Two names immediately hit my mind as soon as the “shortwave radio” definition comes into sight. John Duncan, who has pushed the methods of management of that particular resource towards formerly unfamiliar territories and unprecedented consequences, his Phantom Broadcast an excellent starting point for the neophyte; and Tod Dockstader, the 3-CD set Aerial signifying a pinnacle as far as the sympathetic qualities of harmonious emanations from the ether are concerned (if your collection doesn’t incorporate this masterpiece, consider yourselves slapped on the knuckles). A niche amidst these beauties is needed today, for Stephan Mathieu’s Radioland adds new connotations to the original notion preserving an awesome aesthetic magnetism for its whole extent.
Mathieu, whose Hidden Name with Janek Schaefer (released by Cronica in 2006) ranks among the most stunning albums heard in many years by this writer, created another superior objet d’art by processing signals drawn together in different sites from June 2005 to November 2006. The source treatment occurred in real time – a feature, this, endowing the record with a much treasured insinuation of “mortal blemish”, still perceivable despite the subsequent post-production. Contrarily to the above mentioned artists’ approach, which tends to leave corporeal mechanisms aside – thus giving the idea of inaccessible locations and predominantly enthralling states – Mathieu extracts the gist of what the inhabitants of those radio zones bear with themselves. Although the music definitely belongs in the top-notch area of spectral stillness (“spectral” meant in the scientific acceptation, although “eerie” wouldn’t be a totally inappropriate description for this sonic substance), there’s something that lurks behind the sheer magnificence of these overlapping, wavering shades. Short shreds of an on-air debate appear, without prior notice, only to fade away in a handful of seconds, and the materialization of a soprano banshee surprises us in a vaporous mass of frequencies. The final track “Prolog im Himmet” makes brilliant use of chanting female voices, captured somewhere between a remote station and the unidentified secrets of our remembrance, somehow recalling Akira Rabelais’ Spellewauerynsherde.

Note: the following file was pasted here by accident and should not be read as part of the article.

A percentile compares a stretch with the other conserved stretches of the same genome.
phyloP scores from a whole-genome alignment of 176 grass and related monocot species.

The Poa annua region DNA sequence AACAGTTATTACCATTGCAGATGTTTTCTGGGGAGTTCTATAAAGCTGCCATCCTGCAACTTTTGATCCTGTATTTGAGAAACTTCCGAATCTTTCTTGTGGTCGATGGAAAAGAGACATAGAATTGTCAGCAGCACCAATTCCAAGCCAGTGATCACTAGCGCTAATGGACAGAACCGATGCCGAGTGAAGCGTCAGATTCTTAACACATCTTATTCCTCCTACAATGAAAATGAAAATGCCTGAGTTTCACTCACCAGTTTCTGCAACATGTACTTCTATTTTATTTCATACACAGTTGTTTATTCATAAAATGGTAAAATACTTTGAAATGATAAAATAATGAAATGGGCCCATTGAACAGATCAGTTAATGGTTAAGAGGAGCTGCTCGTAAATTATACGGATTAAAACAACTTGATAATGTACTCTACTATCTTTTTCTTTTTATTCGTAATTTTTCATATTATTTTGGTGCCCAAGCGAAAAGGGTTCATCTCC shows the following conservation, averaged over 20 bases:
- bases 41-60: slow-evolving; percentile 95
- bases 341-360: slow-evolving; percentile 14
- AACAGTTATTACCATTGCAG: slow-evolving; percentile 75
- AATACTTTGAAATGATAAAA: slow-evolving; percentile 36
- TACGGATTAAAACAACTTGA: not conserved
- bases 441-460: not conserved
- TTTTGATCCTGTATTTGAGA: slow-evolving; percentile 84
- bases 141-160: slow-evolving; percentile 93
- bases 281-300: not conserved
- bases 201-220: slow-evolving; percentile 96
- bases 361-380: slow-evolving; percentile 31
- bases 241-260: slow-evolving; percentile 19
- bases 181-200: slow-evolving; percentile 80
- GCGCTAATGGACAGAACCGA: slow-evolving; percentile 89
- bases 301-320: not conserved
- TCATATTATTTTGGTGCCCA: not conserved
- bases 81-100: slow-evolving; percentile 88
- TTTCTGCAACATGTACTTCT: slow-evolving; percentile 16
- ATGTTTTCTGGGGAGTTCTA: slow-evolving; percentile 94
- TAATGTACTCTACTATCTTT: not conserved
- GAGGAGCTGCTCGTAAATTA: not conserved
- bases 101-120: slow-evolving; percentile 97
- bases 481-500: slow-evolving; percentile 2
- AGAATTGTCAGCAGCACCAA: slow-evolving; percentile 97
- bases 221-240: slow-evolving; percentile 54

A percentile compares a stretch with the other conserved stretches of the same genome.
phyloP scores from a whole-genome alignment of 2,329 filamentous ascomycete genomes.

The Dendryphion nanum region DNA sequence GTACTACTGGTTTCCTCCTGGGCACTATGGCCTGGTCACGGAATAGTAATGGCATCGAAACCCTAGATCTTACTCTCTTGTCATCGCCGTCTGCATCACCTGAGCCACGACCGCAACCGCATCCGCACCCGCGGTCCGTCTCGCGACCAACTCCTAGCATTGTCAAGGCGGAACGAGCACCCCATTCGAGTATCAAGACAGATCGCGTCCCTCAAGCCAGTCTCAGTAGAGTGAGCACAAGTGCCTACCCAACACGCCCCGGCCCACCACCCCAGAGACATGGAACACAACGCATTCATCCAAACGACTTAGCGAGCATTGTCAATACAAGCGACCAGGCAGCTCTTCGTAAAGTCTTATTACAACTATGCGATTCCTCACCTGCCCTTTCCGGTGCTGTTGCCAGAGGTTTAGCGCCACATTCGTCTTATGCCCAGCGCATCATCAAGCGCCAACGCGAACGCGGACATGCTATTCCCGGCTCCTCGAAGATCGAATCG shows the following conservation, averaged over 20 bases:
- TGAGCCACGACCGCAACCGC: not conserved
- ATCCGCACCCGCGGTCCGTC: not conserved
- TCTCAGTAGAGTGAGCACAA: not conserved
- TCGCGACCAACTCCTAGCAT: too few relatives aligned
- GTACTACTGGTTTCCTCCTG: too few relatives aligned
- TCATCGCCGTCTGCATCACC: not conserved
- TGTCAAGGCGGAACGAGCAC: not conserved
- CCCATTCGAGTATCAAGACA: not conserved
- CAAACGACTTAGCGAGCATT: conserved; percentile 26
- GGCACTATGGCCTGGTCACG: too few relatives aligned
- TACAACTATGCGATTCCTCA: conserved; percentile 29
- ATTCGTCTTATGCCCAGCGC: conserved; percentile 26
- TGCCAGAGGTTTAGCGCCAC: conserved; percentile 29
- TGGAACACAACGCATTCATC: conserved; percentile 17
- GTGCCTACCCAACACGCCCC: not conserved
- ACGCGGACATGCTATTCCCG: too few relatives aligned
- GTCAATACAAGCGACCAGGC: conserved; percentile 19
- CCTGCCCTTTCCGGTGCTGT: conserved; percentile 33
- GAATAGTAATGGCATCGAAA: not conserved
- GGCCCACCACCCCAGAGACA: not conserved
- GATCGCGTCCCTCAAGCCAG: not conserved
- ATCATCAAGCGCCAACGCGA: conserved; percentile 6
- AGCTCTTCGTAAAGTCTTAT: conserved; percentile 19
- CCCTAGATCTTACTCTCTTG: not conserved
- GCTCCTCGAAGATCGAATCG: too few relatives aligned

But the uppermost peak of this work, a literal stimulation of the responsive components in the apparatus of unintentional recollection, is “Auf der Gasse”: five minutes of inert echo, apparently void of particularly crucial contents yet animated by a series of hardly perceptible movements under a feeble timbral tissue, elements that cause a harmonic dislocation – bordering on downright nonbeing – which can’t possibly be engraved in the futility of inadequate words. The ones who recognize what I’m talking about will instantly realize that the moment has arrived; others are almost certainly going to try and attach doomed-to-failure definitions, in the hallowed name of their “studies on human advancement” (typically characterized by a hopeless unawareness of the fundamentals, the most important being that the terms “improvement” and “collectivity” do not exert a reciprocal pull).
Radioland must be snatched from the jaws of inattentiveness, today like tomorrow. It’s a marvelous memento of how people’s rationalizations sound dimwitted, while the essential nature of existence – spelled “resonant vibration” – is there for all beings to be pervaded from. Someone’s blessed by an inborn awareness of such phenomena. Meanwhile, on the blunt side of wisdom, self-styled scientists are convinced of having taken hold of the “before and after”, blathering about unfathomable raison d’êtres that do not actually exist, utterly neglectful of the “here and now”, disrespecting the core of the fundamental matter. In a nutshell, incapable of growing up.